Bike the Discovery Trail. One of the gems of this region, this eight-and-a-half-mile-long, mostly paved path takes you past a massive gray whale skeleton, over windswept dunes and through a lush wetland. funbeach.com
Ride a horse. There’s nothing quite like riding a horse along the beach. Back Country Wilderness Outfitters leads horseback adventures for all ages. longbeachhorserides.com
Hike to lighthouses. Cape Disappointment State Park, where two historic lighthouses guide mariners into the mouth of the Columbia River, is a stunner of a state park. Before the lighthouses, there were numerous shipwrecks, and the coast was known as the “graveyard of the Pacific.” You can also hike on six and a half miles of trails through diverse habitats and breathtaking scenery, and while doing so, stop by the educational Lewis & Clark Interpretive Center. Discover Pass required.
SLEEP . . .
Adrift Hotel, Long Beach. This refurbished modern inn is popular with urban families. Its no-frills décor puts utility first, featuring coffee tables made of upcycled pallets and shelving converted from fruit crates. Colorful cruiser bikes are complimentary. Dogs are welcome. adrifthotel.com
Shakti Cove Cottages. Pockets of the Long Beach Peninsula have a relaxed hippie vibe, and Shakti Cove has that aura. Just a few blocks from the heart of Ocean Park, this quiet and rustic getaway has 10 cute cottages that are both kid- and pet-friendly at a nice price. Each cottage has a basic kitchen. Walk just a block to an espresso stand. 360-665-4000; shakticove.com
Camp at Cape Disappointment State Park. The 137 campsites here don’t have water views, but the park’s spectacular beach and lighthouses are nearby. There are yurts and cabins for rent, too. Don’t feel like cooking? A food stand serves wood-fired pizza and ice cream. parks.wa.gov
EAT . . .
Local cuisine rules here. One of the best spots for families is Lost Roo, where parents can enjoy a microbrew and oyster shooters while kids feast on chicken quesadillas. For breakfast, try the smoked salmon scramble, fried oysters or oatmeal at the 42nd Street Café in Seaview. Splurge at The Depot, whose passion for locally sourced ingredients can result in wild mushroom soup and house-made gnocchi.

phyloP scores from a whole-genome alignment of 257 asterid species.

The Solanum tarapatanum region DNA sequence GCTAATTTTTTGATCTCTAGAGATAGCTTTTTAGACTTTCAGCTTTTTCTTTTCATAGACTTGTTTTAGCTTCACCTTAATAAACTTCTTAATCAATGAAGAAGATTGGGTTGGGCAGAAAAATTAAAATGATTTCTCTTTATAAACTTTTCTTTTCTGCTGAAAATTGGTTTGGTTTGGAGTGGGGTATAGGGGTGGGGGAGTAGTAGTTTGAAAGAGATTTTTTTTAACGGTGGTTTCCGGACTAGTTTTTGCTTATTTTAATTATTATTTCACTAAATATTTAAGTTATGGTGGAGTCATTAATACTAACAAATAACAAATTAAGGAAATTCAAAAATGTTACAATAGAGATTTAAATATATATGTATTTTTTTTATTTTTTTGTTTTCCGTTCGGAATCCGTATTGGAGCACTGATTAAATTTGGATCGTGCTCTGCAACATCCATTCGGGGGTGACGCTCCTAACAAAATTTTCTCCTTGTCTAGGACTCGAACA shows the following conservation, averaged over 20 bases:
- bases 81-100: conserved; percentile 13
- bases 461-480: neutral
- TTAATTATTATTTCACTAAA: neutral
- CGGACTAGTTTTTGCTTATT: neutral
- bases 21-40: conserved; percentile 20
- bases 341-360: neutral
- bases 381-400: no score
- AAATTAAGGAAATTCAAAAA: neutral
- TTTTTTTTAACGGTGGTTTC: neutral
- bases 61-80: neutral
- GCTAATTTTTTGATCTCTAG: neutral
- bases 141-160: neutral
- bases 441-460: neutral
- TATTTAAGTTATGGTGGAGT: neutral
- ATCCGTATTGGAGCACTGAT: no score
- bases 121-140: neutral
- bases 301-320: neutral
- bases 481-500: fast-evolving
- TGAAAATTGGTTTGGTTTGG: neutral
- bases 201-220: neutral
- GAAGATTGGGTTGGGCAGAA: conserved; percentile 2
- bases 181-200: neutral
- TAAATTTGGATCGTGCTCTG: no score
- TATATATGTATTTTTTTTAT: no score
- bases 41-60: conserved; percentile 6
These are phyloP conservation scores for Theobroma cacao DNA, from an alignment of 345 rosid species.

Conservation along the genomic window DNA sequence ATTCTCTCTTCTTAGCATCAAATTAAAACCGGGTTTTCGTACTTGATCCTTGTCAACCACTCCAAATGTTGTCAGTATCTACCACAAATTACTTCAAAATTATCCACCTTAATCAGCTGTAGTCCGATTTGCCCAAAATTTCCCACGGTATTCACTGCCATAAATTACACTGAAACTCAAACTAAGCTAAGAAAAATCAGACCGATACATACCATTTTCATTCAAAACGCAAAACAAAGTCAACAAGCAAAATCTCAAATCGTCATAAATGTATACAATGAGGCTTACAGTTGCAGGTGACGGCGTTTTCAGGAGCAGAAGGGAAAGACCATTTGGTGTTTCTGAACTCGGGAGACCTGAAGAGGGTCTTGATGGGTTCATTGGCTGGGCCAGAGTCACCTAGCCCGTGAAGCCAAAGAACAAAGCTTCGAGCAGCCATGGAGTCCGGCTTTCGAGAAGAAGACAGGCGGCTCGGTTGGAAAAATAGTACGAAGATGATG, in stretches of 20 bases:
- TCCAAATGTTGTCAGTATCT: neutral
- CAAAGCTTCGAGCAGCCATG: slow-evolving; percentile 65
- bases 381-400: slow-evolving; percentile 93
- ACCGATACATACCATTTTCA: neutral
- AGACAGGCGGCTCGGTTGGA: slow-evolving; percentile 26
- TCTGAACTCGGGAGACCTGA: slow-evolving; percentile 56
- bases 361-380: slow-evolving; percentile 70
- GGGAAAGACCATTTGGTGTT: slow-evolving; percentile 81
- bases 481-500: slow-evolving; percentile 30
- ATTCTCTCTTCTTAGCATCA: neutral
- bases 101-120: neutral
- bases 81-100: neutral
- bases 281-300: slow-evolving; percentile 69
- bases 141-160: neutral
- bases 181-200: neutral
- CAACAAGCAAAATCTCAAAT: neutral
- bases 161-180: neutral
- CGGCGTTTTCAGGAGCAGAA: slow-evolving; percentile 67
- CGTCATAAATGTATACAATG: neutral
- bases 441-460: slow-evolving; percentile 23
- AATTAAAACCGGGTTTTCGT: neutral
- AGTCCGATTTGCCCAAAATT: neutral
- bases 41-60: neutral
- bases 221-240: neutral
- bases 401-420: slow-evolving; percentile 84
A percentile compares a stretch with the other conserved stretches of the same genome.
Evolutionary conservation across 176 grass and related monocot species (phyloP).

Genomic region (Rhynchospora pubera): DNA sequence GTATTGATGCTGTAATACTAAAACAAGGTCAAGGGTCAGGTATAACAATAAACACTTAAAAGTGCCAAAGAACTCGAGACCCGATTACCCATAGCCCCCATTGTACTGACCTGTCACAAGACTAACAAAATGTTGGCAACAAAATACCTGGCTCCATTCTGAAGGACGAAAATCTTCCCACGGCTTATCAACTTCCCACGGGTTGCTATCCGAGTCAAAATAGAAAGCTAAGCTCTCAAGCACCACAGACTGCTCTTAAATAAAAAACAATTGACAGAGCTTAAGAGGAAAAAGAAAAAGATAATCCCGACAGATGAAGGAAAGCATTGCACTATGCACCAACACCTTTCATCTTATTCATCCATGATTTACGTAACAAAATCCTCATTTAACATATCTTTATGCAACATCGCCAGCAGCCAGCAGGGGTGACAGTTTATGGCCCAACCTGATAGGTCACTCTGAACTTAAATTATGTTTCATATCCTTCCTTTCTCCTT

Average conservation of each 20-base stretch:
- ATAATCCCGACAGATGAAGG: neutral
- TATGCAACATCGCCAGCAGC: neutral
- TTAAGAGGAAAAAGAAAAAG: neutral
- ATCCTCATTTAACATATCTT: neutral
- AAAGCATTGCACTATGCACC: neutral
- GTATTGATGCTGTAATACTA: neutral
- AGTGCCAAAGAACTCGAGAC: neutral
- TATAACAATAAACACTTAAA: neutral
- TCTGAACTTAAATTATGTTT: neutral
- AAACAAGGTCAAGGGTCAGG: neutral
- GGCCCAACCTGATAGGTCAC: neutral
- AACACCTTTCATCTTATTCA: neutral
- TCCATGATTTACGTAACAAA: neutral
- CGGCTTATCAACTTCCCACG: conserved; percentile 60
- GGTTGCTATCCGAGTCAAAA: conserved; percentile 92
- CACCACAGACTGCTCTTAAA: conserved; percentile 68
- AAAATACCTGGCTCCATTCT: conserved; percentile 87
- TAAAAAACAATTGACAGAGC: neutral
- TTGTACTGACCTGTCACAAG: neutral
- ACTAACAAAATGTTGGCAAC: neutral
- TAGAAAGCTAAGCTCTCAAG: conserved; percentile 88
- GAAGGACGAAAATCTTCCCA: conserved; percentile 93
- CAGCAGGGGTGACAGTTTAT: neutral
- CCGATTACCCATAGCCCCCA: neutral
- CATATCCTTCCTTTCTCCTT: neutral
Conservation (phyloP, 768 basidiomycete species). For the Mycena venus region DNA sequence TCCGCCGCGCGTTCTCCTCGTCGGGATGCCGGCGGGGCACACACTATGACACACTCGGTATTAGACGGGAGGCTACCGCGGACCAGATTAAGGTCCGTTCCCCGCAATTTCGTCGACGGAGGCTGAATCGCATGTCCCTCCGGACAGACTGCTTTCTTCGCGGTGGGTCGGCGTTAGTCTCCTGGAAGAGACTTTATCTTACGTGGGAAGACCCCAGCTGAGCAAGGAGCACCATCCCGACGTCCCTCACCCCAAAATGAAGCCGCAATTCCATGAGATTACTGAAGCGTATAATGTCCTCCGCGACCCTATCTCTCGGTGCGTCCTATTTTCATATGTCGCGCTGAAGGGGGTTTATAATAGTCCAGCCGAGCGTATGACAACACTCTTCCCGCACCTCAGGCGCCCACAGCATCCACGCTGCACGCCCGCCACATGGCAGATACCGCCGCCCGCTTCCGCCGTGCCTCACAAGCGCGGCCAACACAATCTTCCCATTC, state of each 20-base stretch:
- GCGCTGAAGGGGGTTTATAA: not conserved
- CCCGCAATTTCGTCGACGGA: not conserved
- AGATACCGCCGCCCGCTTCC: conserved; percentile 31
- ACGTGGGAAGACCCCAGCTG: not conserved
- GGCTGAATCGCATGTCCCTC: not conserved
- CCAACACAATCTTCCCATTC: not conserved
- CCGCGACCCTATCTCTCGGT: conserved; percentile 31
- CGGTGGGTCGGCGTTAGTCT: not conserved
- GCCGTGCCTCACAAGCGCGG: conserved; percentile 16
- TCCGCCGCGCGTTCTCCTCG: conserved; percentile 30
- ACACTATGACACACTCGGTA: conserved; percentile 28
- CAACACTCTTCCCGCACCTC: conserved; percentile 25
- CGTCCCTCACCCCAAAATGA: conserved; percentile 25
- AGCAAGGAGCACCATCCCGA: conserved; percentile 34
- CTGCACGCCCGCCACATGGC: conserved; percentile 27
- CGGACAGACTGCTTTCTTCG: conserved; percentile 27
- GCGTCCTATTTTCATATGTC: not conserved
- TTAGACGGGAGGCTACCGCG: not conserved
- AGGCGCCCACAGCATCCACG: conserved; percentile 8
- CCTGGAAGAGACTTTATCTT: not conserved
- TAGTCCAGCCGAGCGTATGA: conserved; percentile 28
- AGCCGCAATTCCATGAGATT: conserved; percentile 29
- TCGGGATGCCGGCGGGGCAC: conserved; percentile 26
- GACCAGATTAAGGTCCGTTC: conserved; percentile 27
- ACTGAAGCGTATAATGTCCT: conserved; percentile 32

All Booked Up: Last-Minute Planning Tips
Go midweek. The most popular destinations are often booked to capacity on August weekends. If you’re able to make your getaway early in the week, say Monday through Wednesday, you’ll have more luck snagging that waterfront cabin.
Call for cancellations. Got the weekend free, but everything is booked? Plans change sometimes, and a popular lodging may have a cancellation at the last minute. If you can be flexible, call a few places and ask to be put on the waiting list for your desired weekend.
Find alternate lodging. Vacation rental websites such as vrbo.com and homeaway.com allow you to search for vacation rentals that are available on your specified dates.
Turn beachcombing into a fun game with a scavenger hunt. Create a list of objects to seek out, such as a few different kinds of shells, a strand of sea kelp, a piece of driftwood and a black stone. Give each child a satchel to collect their items. Monitor kids closely, though, to make sure they don’t approach dangerous items that may have washed up, such as sharp glass or tsunami debris from Japan. (If you come across tsunami debris that could be hazardous, call the National Response Center at 800-OILS-911.)
Beach Day Trips
Short on time? Squeeze in one of these half-a-tank (or less!) day trips to still get in some beach time.
Vashon Island. Head to Point Robinson Park on the east shore of Maury Island for beachcombing, kite-flying and a visit to its historic lighthouse. Vashon Island Coffee Roasterie makes a great stop for communing with the locals, and there’s an ice cream stand on the back porch. On Saturdays, stop by the Vashon Farmers Market in town for fresh produce and crafts.
Quimper Peninsula. Take a driving tour south of Port Townsend (if you have time, stop in the charming Victorian downtown and check out the Northwest Maritime Center, Fort Worden State Park and Chetzemoka Park). Tour three local cideries (Finnriver Cidery is the most kid friendly.) After lunch and a slice of pie at the Chimacum Cafe, take the kids on a beach hike with a history lesson at Fort Flagler State Park, formerly a military fort designed to protect against wartime attacks. On Sundays, make a stop at the Chimacum Farmers Market, which is sure to please, with more than a dozen booths and food carts.
Bellevue. Rent a canoe or kayaks from Enatai Beach Boathouse and paddle into the Mercer Slough, a diverse urban wetland where you’ll spot herons and other wildlife. Bellevue’s parks department hosts guided canoe trips with a park naturalist for $16 on weekend mornings at 8:45 a.m. (a trip that’s best suited to older kids). Register at 425-452-6885. bellevuewa.gov
Jetty Island. Build sandcastles closer to home on Jetty Island, two miles of sandy beach that’s just a five-minute foot-ferry ride from downtown Everett. The manmade mass of sand started as a rocky breakwater for Everett’s waterfront, and there are no cars here ― just sand, tide pools, buckets and kites. Although the ferry is free, a boarding pass is required; get one at the kiosk in downtown Everett, first-come, first-served.
Mind the Tides
The coast here is punctuated by rocky headlands that cannot be hiked around at high tide. Your awesome day at the beach can turn into a real bummer if you end up stranded on a beach or sea stack when the tide comes in. Carry an up-to-date tide table (pick one up at a local gas station) or check the tides online before your hike.